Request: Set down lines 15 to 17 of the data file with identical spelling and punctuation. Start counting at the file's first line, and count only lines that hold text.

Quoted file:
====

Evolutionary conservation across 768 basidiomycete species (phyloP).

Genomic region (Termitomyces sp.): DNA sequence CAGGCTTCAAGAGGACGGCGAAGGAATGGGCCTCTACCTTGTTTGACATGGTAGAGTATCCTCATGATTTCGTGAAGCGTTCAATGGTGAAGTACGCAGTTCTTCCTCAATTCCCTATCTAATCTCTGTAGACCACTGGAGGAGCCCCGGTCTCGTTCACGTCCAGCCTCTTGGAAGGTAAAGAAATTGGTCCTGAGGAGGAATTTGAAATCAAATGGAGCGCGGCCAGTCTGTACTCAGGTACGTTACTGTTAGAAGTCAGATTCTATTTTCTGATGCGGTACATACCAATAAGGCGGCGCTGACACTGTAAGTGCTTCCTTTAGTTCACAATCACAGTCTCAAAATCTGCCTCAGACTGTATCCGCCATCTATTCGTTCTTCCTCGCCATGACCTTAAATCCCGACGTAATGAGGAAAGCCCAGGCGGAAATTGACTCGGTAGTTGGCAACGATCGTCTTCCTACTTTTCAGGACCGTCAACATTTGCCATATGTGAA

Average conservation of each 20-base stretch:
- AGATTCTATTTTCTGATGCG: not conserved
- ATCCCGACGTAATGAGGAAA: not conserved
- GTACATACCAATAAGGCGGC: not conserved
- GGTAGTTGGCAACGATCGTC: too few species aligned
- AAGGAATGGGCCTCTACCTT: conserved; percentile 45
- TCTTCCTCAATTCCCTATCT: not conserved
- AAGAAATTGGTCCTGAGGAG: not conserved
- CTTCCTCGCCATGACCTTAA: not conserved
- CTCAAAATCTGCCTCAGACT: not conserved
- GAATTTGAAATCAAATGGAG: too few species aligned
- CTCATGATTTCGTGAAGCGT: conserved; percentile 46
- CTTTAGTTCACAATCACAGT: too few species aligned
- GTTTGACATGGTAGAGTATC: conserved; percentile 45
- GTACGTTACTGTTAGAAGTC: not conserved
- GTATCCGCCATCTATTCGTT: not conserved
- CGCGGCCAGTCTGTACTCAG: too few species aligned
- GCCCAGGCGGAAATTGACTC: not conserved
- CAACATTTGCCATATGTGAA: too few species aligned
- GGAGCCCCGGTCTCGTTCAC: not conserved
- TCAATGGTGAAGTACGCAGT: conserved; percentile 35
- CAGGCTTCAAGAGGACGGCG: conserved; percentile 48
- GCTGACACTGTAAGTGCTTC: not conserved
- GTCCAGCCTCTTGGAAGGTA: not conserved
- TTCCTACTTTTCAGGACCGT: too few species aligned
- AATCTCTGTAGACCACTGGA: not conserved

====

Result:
- CTTTAGTTCACAATCACAGT: too few species aligned
- GTTTGACATGGTAGAGTATC: conserved; percentile 45
- GTACGTTACTGTTAGAAGTC: not conserved